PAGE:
Given that we've shot with nine different EOS-1D Mark III bodies, sporting a wide range of serial numbers, and all nine have exhibited the same sort of poor AI Servo autofocus performance described in this article, we're inclined to think that the pool of affected cameras is going to be darn near all of them.
 
Reading between the lines again, we think that Canon is trying to communicate to owners of the camera that if they're happy with its AI Servo autofocus performance, they're under no obligation to ship it to Canon for the sub-mirror fix. In other words, this is not a product recall. At the same time, they'll perform the procedure for any customer whose EOS-1D Mark III falls within the affected production period and wants the procedure done.
 
Q. When can I send my EOS-1D Mark III to Canon to have the sub-mirror adjustment done?
 
Canon USA is planning to announce the details of this at the end of the month. The information they intend to release at that time will include how to identify an affected EOS-1D Mark III body, their schedule for accepting cameras for sub-mirror adjustment at factory service centres and shipping details. Other Canon sales regions worldwide are probably gearing up to do the same, and their announcements are likely to be towards the end of October also.
 
Q. Have you tested an EOS-1D Mark III that has had the sub-mirror adjustment done?
 
No. As soon as we're able to, we will. An update of this article will follow after that.
 
Q. Has Canon delivered their promised response to your report of the EOS-1D Mark III's autofocus problems?
 
No. And while the announcement of this fix renders a direct response a bit redundant, we're still expecting Canon to live up to the spirit of their promise by explicitly acknowledging that the autofocus problems we described to them were real.
 
Q. Is Canon still intending to release new firmware for the EOS-1D Mark III that includes changes to the camera's AI Servo autofocus performance?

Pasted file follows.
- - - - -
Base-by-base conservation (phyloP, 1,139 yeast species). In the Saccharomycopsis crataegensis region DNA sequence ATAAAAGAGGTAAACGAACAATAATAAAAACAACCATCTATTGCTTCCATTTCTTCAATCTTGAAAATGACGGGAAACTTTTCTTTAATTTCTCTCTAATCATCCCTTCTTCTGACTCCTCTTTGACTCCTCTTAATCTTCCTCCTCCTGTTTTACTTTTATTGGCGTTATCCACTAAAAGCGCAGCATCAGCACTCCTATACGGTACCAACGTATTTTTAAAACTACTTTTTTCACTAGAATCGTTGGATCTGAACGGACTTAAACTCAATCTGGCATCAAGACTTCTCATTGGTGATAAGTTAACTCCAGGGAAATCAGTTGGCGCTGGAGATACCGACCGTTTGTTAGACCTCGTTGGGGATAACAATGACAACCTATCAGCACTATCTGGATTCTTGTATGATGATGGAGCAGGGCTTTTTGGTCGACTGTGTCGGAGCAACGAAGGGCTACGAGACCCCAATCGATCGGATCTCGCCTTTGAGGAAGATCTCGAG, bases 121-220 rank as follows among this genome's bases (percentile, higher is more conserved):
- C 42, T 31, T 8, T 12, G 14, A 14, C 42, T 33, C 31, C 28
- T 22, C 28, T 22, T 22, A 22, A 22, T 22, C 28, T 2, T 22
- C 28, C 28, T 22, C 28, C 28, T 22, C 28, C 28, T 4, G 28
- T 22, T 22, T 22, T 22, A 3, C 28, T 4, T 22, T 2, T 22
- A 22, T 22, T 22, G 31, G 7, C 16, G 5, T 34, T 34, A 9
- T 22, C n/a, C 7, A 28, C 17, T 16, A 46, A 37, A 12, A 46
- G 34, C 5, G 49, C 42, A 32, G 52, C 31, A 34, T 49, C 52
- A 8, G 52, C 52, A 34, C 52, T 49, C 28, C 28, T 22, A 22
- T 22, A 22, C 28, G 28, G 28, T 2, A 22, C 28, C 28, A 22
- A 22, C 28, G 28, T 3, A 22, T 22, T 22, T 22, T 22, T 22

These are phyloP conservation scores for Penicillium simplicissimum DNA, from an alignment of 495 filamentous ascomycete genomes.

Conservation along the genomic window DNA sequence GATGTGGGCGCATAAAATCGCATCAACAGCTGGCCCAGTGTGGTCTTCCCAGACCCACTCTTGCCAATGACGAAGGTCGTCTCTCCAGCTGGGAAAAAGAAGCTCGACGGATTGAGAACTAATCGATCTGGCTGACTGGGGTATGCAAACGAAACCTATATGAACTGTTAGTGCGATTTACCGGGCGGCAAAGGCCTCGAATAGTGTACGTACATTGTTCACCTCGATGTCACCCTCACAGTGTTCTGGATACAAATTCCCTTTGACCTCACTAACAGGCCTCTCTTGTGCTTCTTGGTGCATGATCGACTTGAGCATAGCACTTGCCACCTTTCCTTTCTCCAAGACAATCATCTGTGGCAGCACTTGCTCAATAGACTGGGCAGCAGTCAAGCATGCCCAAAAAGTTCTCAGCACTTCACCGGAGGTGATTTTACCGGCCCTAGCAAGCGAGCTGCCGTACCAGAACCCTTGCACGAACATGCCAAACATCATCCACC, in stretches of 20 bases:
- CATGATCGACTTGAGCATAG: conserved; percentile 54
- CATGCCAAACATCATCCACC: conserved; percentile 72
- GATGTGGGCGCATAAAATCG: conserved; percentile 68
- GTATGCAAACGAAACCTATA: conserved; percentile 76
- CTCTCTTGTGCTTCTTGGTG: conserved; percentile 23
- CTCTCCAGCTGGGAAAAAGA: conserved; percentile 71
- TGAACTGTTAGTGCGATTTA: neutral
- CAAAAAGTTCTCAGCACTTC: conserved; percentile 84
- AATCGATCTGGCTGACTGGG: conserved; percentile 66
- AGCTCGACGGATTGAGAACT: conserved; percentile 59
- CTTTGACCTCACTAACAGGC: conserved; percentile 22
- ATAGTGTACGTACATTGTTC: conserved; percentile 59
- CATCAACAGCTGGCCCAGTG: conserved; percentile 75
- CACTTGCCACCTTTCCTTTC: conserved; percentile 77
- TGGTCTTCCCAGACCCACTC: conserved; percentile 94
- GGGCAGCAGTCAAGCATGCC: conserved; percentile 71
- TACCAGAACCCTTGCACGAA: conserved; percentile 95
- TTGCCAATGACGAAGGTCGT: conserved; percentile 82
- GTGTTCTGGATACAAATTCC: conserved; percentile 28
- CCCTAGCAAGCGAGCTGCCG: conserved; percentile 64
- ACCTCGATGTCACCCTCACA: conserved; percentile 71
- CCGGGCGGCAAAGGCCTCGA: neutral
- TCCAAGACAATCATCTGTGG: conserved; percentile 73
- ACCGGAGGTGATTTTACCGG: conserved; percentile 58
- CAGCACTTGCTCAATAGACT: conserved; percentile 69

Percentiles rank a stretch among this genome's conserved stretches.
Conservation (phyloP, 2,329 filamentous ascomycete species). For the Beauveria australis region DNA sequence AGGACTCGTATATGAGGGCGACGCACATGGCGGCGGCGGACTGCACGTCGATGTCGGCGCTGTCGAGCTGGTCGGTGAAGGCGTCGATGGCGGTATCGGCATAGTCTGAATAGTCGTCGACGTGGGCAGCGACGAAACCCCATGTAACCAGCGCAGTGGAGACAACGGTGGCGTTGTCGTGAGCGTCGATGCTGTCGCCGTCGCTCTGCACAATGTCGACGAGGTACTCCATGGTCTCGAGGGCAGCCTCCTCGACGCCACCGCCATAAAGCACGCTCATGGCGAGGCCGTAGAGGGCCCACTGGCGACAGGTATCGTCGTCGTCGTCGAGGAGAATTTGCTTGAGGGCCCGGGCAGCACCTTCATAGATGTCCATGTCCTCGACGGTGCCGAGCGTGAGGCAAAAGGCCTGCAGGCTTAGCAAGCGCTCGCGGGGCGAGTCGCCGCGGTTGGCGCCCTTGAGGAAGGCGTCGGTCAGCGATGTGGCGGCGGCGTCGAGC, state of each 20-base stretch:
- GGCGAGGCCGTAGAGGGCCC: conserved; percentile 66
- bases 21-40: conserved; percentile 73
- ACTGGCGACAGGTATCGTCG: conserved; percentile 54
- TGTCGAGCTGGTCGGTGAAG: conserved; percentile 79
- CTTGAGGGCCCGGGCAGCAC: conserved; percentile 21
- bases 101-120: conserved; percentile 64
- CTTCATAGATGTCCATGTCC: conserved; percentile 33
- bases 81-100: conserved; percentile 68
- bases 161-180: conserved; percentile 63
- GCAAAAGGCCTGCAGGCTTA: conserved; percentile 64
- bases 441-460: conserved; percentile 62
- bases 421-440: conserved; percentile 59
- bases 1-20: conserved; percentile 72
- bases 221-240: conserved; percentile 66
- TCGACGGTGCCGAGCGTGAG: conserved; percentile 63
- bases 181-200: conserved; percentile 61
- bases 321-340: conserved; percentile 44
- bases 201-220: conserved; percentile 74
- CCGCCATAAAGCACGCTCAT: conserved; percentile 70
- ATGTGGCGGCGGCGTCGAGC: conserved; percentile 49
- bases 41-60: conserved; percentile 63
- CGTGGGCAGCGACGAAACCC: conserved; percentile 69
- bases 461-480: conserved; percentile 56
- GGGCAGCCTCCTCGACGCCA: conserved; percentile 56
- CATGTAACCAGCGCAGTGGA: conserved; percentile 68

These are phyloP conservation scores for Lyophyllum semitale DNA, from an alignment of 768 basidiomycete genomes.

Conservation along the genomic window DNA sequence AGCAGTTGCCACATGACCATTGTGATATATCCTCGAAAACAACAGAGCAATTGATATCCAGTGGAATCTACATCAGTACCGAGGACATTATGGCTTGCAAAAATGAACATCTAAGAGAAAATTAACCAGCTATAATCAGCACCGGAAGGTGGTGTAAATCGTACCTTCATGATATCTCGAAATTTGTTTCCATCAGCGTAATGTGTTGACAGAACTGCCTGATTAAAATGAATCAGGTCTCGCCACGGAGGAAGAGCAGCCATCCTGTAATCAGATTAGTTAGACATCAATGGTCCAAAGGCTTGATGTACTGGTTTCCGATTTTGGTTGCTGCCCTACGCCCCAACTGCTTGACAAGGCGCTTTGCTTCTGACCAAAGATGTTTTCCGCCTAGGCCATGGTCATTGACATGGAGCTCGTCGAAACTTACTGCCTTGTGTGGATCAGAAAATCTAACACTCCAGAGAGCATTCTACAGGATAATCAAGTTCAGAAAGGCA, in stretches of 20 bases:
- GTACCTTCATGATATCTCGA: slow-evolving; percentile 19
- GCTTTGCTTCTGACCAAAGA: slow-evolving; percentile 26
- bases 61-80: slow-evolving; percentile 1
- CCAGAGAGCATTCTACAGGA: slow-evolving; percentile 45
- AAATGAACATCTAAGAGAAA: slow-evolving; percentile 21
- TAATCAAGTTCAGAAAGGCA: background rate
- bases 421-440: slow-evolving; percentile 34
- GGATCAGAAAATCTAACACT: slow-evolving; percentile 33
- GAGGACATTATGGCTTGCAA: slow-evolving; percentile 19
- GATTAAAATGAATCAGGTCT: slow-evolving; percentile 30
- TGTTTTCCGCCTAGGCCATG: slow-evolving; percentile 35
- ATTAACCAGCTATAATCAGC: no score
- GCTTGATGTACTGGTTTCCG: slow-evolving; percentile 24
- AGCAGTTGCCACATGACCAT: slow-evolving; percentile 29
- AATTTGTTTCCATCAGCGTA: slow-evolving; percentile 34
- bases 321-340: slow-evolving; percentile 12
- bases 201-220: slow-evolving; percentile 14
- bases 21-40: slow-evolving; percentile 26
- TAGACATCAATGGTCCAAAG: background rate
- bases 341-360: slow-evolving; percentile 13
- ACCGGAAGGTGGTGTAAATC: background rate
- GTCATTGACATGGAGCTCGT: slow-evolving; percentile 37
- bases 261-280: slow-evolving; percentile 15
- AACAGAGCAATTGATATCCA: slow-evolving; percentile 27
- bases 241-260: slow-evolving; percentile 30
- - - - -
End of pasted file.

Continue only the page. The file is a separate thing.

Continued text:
At this time, Canon isn't saying what their firmware plans are for the EOS-1D Mark III, including whether the sub-mirror adjustment will coincide with new firmware.
 
It's a safe bet that the v1.1.1 beta firmware, which first emerged at the time of the IAAF World Championships in Athletics in Osaka in late August, won't be released publicly. That is, Canon may issue EOS-1D Mark III firmware called v1.1.1 at some point, but enough time has passed now that it's unlikely that it would be the same as the Osaka beta.
 
Q. Are the sub-mirrors in any other Canon cameras affected?
 
No, says Westfall. Canon has determined that the sub-mirror problem is unique to the EOS-1D Mark III and that no other shipping Canon digital SLR models are similarly affected. Westfall also notes that the EOS-1Ds Mark III will already contain a properly-functioning sub-mirror when it ships and that its release schedule hasn't changed: it's on target for mid-November delivery.
 
eos-1d_mk_iii_volleyball.jpg
Sharper Image: Canon EOS-1D Mark III production model (firmware v1.1.1 beta) + EF 300mm f/2.8L IS, ISO 200, 1/320, f/7.1, Zeus strobes (Photo by Rob Galbraith/Little Guy Media)
 
Revision History
October 18, 2007: Changed various references to the EOS-1D Mark III's sub-mirror to reflect the fact that the hardware fix is being described as an adjustment by Canon, but one that may include the replacement of one or more parts of the sub-mirror mechanism.
October 18, 2007: Updated the firmware answer to indicate that Canon isn't revealing their firmware plans at this time.
October 19, 2007: Clarified the section describing which cameras are affected.
Next Page: October 29, 2007 update